T. Hardy Morris
In February 2020, T. Hardy Morris had it all figured out. He was busy putting the finishing touches on songs that would serve as the follow up to 2018’s Dude, the Obscure. He spent the previous few years on the road supporting that release and this group of songs felt like a logical jump forward for the singer-songwriter. With 13 songs demoed, sussed out and ready to go, Morris was excited to get his band together to rehearse the songs before hunkering down in the studio to record.
Then the pandemic hit.
Sequestered at his Athens-area home with his family, Morris, like most everyone else in the past year, mulled over what was truly important to him and in response, the acclaimed singer-songwriter decided to write. And write. And write, before crafting an entirely new set of songs that would end up comprising an entirely new album.
For the first time in his career, Morris took a micro approach to his songwriting with a long look directly inwards. Captivated by the sobering realities of the pandemic, he composed one of the most personal works yet. Titled The Digital Age of Rome, Morris tackles the well-worn anxieties of the past year as pandemic and political divisions ravaged America. The Digital Age of Rome isn’t just the album’s title, it serves as the centerpiece thematically and sonically to Morris’ message; Technology doesn’t necessarily equal progress.
As usual, Morris drew from his experience as the frontman for woozy psych rockers Dead Confederate to his work in the indie supergroup Diamond Rugs (with members of Deer Tick, Los Lobos, and Black Lips). Here, Morris continues his long-time collaboration with producer Adam Landry. The duo’s fruitful creative partnership includes work on both Diamond Rugs records and all four of Morris’ solo efforts.
Enlisting a star-studded group of musicians including Drive-By Truckers drummer Brad Morgan, singer-songwriter Faye Webster and many others, Morris recorded the album in late 2020 in a deserted Athens, Ga., once again under the watchful eye of Landry.
As is his wont, Morris pulled no punches with his mesmerizing lyrics and his hazy brand of rock. Admittedly not his most uplifting album, The Digital Age of Rome is a necessary diary for an uncomfortable time that continues to unfold. The title track explores the pleasures and pitfalls of modern technology and social media, while asking the tough question of is it worth it? “First World Problems,” a term that folks have passively used in the past to dismiss what be looked upon as a luxury problem, came to life in the summer of 2020. With its biting lyrics, the singer-songwriter examined the extreme polarization that even the most mundane issues can divide people who refuse to understand one another.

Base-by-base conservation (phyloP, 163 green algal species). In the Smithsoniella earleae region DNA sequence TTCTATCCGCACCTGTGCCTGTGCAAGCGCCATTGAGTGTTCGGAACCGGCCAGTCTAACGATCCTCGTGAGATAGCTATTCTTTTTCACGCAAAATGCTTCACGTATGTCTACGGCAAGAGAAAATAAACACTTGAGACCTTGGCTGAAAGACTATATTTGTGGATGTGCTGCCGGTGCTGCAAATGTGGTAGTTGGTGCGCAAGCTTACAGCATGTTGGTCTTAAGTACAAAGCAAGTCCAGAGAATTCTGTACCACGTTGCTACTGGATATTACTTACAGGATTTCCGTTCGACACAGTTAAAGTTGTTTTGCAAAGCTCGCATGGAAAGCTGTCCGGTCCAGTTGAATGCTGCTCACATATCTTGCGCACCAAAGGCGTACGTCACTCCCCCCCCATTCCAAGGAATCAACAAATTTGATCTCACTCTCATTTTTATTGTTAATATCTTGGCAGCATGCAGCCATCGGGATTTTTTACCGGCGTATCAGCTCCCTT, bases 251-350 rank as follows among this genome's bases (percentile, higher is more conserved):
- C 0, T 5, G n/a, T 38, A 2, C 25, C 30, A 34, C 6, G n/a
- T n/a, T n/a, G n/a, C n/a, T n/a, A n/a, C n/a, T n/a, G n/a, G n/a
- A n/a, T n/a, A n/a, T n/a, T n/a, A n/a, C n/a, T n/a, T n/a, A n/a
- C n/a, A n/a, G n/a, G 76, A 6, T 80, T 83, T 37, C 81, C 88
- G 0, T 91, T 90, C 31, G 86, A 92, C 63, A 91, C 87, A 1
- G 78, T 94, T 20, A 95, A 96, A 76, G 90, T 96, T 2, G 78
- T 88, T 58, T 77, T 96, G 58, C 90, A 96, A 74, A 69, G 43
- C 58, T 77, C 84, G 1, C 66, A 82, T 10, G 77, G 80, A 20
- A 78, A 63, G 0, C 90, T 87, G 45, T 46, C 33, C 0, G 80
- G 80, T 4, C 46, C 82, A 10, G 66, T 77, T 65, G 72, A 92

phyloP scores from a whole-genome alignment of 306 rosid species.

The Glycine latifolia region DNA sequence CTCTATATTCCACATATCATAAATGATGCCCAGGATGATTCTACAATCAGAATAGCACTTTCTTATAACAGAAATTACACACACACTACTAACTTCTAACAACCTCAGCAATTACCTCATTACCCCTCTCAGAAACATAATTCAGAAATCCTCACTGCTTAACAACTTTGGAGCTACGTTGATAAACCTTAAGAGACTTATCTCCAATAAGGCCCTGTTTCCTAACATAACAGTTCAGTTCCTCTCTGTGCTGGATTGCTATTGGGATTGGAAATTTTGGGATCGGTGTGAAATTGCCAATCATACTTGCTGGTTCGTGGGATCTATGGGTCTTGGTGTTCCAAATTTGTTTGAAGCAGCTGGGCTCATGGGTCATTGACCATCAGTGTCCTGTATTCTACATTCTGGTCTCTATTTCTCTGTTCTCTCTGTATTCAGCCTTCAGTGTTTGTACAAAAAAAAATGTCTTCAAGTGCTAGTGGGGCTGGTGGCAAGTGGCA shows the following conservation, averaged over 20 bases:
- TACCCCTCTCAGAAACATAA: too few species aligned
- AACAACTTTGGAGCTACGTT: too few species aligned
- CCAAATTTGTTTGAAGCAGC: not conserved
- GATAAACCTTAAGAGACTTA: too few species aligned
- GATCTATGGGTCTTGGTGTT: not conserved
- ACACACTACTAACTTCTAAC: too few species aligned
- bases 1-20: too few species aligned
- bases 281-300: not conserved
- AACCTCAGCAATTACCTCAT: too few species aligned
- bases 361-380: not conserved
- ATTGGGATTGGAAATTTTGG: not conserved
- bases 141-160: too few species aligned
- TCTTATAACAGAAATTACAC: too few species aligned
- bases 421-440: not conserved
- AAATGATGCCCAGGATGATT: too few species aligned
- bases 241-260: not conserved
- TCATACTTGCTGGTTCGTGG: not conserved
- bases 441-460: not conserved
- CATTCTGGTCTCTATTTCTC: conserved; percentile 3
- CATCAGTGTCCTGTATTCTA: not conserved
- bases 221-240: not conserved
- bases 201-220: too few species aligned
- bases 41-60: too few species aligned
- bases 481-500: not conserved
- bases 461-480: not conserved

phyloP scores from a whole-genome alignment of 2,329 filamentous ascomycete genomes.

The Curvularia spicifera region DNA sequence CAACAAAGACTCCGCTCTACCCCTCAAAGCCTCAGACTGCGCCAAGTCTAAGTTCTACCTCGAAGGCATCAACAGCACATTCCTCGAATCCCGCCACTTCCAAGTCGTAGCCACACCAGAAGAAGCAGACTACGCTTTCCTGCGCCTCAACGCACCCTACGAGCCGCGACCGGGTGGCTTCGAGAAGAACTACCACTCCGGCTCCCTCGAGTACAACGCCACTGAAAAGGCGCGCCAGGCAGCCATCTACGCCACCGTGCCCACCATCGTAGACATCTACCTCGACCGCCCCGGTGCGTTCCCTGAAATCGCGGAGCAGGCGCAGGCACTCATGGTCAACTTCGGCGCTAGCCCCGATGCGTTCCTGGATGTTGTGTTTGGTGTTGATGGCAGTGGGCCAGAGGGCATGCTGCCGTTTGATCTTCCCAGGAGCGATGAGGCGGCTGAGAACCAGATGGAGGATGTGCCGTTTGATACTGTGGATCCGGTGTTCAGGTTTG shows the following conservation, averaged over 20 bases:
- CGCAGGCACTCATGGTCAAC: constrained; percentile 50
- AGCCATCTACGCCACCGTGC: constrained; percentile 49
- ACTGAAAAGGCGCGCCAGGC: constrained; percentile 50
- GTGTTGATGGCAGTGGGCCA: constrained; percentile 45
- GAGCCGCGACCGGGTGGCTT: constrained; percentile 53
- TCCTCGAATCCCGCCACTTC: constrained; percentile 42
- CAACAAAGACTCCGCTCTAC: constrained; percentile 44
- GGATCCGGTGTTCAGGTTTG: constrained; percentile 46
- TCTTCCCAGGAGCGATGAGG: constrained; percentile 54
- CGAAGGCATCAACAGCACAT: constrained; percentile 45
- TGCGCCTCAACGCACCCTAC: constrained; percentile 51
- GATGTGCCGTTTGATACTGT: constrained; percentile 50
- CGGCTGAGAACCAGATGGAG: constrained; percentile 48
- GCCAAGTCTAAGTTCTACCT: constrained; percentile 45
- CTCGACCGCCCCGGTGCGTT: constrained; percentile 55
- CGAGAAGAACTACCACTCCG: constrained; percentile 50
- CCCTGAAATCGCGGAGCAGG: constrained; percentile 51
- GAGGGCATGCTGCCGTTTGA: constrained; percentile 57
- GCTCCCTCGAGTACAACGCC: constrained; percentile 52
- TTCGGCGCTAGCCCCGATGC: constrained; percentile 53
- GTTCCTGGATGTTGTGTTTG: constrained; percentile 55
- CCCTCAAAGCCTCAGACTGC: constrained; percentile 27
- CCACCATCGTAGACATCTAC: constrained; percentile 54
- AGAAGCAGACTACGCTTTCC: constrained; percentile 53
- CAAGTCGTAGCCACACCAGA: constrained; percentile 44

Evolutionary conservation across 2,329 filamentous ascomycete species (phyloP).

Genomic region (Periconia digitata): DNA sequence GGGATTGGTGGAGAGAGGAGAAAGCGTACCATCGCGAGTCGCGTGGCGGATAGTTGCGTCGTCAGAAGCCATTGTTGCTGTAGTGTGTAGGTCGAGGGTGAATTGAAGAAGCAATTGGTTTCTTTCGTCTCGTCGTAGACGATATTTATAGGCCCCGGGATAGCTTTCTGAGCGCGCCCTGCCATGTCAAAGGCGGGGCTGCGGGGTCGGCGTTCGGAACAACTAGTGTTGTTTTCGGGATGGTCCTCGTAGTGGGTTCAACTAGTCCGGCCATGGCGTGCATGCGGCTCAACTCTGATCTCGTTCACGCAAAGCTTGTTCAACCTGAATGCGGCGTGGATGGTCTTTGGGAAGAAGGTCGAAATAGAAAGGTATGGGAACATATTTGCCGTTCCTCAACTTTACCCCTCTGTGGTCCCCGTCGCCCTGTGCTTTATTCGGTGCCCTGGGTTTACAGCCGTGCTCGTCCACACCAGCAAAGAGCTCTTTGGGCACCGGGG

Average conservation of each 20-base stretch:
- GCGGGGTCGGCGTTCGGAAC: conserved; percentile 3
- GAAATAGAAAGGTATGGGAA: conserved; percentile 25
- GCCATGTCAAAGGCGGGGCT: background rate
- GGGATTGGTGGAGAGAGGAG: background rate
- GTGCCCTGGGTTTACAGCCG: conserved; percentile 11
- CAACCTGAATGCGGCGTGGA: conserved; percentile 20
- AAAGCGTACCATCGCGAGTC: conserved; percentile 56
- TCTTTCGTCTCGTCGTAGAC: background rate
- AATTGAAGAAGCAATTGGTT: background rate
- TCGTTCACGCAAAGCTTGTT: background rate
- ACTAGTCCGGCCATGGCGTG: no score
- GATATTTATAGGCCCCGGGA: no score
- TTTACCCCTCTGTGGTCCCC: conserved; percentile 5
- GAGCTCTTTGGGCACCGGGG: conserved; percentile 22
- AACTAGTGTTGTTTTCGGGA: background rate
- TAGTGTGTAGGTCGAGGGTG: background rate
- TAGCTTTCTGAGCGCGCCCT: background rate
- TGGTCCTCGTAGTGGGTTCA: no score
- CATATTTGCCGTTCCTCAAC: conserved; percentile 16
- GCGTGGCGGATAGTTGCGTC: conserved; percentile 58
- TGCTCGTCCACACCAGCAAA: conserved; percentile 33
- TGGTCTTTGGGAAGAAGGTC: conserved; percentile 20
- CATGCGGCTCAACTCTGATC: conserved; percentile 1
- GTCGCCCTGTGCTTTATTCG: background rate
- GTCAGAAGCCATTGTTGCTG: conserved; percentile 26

That doesn’t mean the entire album was full of doom and gloom. “Love Takes,” a tune that ruminates on the meaning of true love. Meanwhile, “DirtRocker” is a nostalgic ode that name checks Morris’ beloved 1985 Chevy Silverado that was stolen, while thoughtfully intertwining its stark symbolism with a person recognizing the need to walk away from their old self in order to move forward.
Morris is the rare songwriter who has the ability to chide and reflect on what he sees without being preachy. The Digital Age of Rome is more direct than he’s ever been, but, in the times we live in, it’s an album that he needed to make in order to express his dismay at the current state of the world.
As he prepares to move forward when the time allows a return to normalcy, Morris can’t help but look back at the year that was. As pandemic continues to rage as does the ongoing movement to bring basic rights to all people, the singer-songwriter prepared one of his boldest records yet. Unapologetic and brutally honest, T. Hardy Morris does what he does best: tell a story through his filtered lens. While The Digital Age of Rome may be a record that uniquely arrives at a strange time, its themes of angst, anguish and concern are elements that strike the core of the human experience.
T. Hardy Morris New Album Coming June 25, 2021 – The Digital Age of Rome